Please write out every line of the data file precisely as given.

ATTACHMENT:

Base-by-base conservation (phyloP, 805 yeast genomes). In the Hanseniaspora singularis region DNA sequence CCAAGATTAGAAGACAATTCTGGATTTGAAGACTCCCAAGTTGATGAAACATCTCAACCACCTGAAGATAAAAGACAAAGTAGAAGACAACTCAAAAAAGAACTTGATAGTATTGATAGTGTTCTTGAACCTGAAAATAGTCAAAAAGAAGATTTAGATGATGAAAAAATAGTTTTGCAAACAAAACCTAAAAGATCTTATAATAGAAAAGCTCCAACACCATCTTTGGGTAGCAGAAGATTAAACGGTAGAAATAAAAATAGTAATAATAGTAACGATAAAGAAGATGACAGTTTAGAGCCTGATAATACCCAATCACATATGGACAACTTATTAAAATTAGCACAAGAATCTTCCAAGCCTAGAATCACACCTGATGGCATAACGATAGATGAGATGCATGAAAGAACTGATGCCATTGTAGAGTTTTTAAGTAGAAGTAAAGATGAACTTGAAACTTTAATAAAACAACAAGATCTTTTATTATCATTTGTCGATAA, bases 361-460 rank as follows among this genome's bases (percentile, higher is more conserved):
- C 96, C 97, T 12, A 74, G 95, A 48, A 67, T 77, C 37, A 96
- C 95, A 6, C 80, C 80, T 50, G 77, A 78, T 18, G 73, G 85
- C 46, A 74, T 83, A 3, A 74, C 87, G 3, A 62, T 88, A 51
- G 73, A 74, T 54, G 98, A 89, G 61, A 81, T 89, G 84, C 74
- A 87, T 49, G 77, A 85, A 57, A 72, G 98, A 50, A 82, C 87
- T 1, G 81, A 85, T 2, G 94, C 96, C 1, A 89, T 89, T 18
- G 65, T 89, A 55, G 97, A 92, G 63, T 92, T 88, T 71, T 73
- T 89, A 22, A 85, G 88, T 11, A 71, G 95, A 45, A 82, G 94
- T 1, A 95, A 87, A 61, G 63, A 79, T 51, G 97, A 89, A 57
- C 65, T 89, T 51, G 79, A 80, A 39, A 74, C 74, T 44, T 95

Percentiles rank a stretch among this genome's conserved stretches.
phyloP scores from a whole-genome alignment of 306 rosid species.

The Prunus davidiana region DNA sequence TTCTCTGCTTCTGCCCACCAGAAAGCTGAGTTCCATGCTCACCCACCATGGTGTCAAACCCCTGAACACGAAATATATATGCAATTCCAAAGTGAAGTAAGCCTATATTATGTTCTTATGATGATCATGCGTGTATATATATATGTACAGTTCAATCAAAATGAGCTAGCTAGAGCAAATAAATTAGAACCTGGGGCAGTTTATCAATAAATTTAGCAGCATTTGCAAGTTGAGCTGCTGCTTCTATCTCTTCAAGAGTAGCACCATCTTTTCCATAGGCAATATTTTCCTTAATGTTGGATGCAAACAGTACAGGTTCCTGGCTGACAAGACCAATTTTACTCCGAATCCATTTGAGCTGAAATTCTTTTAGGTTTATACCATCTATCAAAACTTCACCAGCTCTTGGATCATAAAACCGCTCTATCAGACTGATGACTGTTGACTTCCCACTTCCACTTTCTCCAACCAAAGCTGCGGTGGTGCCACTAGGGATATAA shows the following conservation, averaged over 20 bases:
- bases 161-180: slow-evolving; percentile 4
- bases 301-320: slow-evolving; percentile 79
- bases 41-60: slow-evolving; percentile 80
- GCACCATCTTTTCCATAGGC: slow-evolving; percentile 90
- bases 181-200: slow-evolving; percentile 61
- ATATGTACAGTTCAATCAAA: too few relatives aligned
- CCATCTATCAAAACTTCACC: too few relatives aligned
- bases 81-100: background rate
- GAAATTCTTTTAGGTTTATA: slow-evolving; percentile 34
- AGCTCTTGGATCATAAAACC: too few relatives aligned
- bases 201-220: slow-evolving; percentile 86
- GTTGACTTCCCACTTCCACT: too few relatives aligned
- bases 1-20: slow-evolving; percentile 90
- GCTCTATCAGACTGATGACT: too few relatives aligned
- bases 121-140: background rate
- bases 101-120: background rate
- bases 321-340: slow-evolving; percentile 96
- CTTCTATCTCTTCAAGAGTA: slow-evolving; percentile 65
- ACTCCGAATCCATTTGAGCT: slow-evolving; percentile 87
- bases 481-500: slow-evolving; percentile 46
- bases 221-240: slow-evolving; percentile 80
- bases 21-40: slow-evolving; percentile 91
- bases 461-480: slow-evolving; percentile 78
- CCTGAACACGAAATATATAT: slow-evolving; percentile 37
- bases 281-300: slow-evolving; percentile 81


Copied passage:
Base-by-base conservation (phyloP, 805 yeast genomes). In the Hanseniaspora singularis region DNA sequence CCAAGATTAGAAGACAATTCTGGATTTGAAGACTCCCAAGTTGATGAAACATCTCAACCACCTGAAGATAAAAGACAAAGTAGAAGACAACTCAAAAAAGAACTTGATAGTATTGATAGTGTTCTTGAACCTGAAAATAGTCAAAAAGAAGATTTAGATGATGAAAAAATAGTTTTGCAAACAAAACCTAAAAGATCTTATAATAGAAAAGCTCCAACACCATCTTTGGGTAGCAGAAGATTAAACGGTAGAAATAAAAATAGTAATAATAGTAACGATAAAGAAGATGACAGTTTAGAGCCTGATAATACCCAATCACATATGGACAACTTATTAAAATTAGCACAAGAATCTTCCAAGCCTAGAATCACACCTGATGGCATAACGATAGATGAGATGCATGAAAGAACTGATGCCATTGTAGAGTTTTTAAGTAGAAGTAAAGATGAACTTGAAACTTTAATAAAACAACAAGATCTTTTATTATCATTTGTCGATAA, bases 361-460 rank as follows among this genome's bases (percentile, higher is more conserved):
- C 96, C 97, T 12, A 74, G 95, A 48, A 67, T 77, C 37, A 96
- C 95, A 6, C 80, C 80, T 50, G 77, A 78, T 18, G 73, G 85
- C 46, A 74, T 83, A 3, A 74, C 87, G 3, A 62, T 88, A 51
- G 73, A 74, T 54, G 98, A 89, G 61, A 81, T 89, G 84, C 74
- A 87, T 49, G 77, A 85, A 57, A 72, G 98, A 50, A 82, C 87
- T 1, G 81, A 85, T 2, G 94, C 96, C 1, A 89, T 89, T 18
- G 65, T 89, A 55, G 97, A 92, G 63, T 92, T 88, T 71, T 73
- T 89, A 22, A 85, G 88, T 11, A 71, G 95, A 45, A 82, G 94
- T 1, A 95, A 87, A 61, G 63, A 79, T 51, G 97, A 89, A 57
- C 65, T 89, T 51, G 79, A 80, A 39, A 74, C 74, T 44, T 95

Percentiles rank a stretch among this genome's conserved stretches.
phyloP scores from a whole-genome alignment of 306 rosid species.

The Prunus davidiana region DNA sequence TTCTCTGCTTCTGCCCACCAGAAAGCTGAGTTCCATGCTCACCCACCATGGTGTCAAACCCCTGAACACGAAATATATATGCAATTCCAAAGTGAAGTAAGCCTATATTATGTTCTTATGATGATCATGCGTGTATATATATATGTACAGTTCAATCAAAATGAGCTAGCTAGAGCAAATAAATTAGAACCTGGGGCAGTTTATCAATAAATTTAGCAGCATTTGCAAGTTGAGCTGCTGCTTCTATCTCTTCAAGAGTAGCACCATCTTTTCCATAGGCAATATTTTCCTTAATGTTGGATGCAAACAGTACAGGTTCCTGGCTGACAAGACCAATTTTACTCCGAATCCATTTGAGCTGAAATTCTTTTAGGTTTATACCATCTATCAAAACTTCACCAGCTCTTGGATCATAAAACCGCTCTATCAGACTGATGACTGTTGACTTCCCACTTCCACTTTCTCCAACCAAAGCTGCGGTGGTGCCACTAGGGATATAA shows the following conservation, averaged over 20 bases:
- bases 161-180: slow-evolving; percentile 4
- bases 301-320: slow-evolving; percentile 79
- bases 41-60: slow-evolving; percentile 80
- GCACCATCTTTTCCATAGGC: slow-evolving; percentile 90
- bases 181-200: slow-evolving; percentile 61
- ATATGTACAGTTCAATCAAA: too few relatives aligned
- CCATCTATCAAAACTTCACC: too few relatives aligned
- bases 81-100: background rate
- GAAATTCTTTTAGGTTTATA: slow-evolving; percentile 34
- AGCTCTTGGATCATAAAACC: too few relatives aligned
- bases 201-220: slow-evolving; percentile 86
- GTTGACTTCCCACTTCCACT: too few relatives aligned
- bases 1-20: slow-evolving; percentile 90
- GCTCTATCAGACTGATGACT: too few relatives aligned
- bases 121-140: background rate
- bases 101-120: background rate
- bases 321-340: slow-evolving; percentile 96
- CTTCTATCTCTTCAAGAGTA: slow-evolving; percentile 65
- ACTCCGAATCCATTTGAGCT: slow-evolving; percentile 87
- bases 481-500: slow-evolving; percentile 46
- bases 221-240: slow-evolving; percentile 80
- bases 21-40: slow-evolving; percentile 91
- bases 461-480: slow-evolving; percentile 78
- CCTGAACACGAAATATATAT: slow-evolving; percentile 37
- bases 281-300: slow-evolving; percentile 81